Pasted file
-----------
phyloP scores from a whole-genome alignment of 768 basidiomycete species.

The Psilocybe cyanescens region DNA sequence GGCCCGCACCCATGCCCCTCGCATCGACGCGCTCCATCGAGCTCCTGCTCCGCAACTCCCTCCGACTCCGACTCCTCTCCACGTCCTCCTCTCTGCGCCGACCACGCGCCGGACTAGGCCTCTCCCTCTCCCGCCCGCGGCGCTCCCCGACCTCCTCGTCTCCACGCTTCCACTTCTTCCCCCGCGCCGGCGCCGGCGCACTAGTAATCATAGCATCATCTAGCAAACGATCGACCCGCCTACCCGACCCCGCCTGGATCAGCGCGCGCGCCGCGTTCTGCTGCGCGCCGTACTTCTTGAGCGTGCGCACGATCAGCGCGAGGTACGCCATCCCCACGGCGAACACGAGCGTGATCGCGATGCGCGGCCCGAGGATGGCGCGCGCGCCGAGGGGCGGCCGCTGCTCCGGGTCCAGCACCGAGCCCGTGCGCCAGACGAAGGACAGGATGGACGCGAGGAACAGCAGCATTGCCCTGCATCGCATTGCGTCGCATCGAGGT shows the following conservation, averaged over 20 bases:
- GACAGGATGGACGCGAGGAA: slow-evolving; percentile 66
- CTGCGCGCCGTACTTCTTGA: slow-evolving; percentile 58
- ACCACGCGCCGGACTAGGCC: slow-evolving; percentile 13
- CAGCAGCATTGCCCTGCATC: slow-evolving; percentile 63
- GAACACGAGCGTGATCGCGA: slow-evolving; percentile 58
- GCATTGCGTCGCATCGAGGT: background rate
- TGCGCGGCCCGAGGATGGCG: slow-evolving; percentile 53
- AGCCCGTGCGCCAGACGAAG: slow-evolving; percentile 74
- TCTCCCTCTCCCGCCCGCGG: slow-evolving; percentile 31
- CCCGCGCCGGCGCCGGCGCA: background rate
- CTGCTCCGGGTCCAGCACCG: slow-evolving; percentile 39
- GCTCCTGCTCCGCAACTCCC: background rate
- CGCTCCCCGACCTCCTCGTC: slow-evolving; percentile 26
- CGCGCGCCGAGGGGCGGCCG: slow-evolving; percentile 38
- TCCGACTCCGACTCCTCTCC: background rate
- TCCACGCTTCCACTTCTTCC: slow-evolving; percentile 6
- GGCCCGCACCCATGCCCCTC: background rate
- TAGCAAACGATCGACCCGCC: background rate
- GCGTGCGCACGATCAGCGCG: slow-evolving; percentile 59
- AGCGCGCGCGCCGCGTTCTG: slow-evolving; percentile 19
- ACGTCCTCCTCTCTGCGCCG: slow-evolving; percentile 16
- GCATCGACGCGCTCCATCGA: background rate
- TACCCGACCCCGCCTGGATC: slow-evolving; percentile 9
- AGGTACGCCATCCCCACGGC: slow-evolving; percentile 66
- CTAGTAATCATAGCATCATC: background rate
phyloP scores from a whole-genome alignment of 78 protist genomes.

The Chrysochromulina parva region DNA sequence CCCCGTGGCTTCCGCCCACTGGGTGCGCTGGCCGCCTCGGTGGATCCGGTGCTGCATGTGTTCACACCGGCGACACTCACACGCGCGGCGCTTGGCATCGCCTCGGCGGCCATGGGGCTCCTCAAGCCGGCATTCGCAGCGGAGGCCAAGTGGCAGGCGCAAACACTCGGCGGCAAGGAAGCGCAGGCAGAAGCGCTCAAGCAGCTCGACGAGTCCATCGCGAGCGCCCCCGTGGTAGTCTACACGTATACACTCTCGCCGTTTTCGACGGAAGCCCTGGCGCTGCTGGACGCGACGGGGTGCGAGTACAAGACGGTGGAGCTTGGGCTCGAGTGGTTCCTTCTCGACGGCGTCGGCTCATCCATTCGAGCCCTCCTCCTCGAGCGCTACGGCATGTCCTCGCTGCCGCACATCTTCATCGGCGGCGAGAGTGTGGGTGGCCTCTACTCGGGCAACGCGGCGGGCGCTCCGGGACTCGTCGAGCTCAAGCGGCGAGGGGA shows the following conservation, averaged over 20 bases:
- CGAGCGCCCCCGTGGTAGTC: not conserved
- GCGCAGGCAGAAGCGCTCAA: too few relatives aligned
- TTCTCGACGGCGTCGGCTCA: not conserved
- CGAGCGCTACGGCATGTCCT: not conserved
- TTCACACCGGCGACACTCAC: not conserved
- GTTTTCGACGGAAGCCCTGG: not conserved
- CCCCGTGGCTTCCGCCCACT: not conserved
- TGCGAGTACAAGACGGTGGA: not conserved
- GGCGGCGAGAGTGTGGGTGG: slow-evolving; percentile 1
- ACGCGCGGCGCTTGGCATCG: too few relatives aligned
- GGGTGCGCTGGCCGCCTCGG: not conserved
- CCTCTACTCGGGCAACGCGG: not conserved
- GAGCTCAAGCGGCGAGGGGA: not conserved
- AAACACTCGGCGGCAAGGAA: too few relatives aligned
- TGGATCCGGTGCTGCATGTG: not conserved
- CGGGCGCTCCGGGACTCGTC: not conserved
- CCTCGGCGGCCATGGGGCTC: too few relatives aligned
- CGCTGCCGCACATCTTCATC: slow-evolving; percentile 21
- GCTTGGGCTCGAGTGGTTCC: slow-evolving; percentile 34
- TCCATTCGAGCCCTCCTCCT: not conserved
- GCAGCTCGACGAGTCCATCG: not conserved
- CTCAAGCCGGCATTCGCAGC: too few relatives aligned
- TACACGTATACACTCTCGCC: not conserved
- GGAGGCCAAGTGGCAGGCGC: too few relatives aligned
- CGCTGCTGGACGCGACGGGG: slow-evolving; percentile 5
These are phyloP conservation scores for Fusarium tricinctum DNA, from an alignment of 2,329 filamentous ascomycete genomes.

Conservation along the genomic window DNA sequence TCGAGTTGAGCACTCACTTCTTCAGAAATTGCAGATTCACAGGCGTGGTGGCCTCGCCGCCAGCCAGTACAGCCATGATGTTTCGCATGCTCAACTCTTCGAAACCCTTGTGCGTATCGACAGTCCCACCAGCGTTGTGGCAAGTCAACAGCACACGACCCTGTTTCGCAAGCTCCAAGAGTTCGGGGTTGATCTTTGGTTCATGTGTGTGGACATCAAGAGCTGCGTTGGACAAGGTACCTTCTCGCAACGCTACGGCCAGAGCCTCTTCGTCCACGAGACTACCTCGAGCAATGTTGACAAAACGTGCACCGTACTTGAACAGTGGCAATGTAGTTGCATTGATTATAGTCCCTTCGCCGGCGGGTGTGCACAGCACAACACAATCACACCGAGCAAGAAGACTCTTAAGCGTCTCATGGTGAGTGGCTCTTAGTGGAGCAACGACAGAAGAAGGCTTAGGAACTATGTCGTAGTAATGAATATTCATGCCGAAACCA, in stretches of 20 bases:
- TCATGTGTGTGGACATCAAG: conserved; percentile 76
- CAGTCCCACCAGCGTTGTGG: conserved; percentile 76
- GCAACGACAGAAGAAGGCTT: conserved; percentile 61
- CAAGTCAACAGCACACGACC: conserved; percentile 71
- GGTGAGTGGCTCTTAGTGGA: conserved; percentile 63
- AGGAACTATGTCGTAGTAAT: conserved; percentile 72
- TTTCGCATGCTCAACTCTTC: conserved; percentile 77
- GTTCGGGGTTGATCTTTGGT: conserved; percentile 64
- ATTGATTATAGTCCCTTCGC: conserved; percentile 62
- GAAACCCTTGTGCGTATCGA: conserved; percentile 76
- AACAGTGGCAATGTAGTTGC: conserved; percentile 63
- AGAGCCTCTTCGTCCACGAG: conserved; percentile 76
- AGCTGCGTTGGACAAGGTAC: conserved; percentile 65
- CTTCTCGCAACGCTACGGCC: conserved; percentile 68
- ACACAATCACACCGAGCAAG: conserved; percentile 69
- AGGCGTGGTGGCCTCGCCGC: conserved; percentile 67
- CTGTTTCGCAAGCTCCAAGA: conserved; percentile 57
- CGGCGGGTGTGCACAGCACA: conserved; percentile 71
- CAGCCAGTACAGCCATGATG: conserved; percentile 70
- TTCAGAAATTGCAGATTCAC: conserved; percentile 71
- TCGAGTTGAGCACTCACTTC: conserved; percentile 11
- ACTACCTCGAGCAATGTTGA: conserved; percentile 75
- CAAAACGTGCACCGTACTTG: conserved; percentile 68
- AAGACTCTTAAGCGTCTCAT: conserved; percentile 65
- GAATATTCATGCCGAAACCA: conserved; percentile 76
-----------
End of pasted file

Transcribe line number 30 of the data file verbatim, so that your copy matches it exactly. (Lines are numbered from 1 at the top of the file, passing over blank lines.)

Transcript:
- CGAGCGCCCCCGTGGTAGTC: not conserved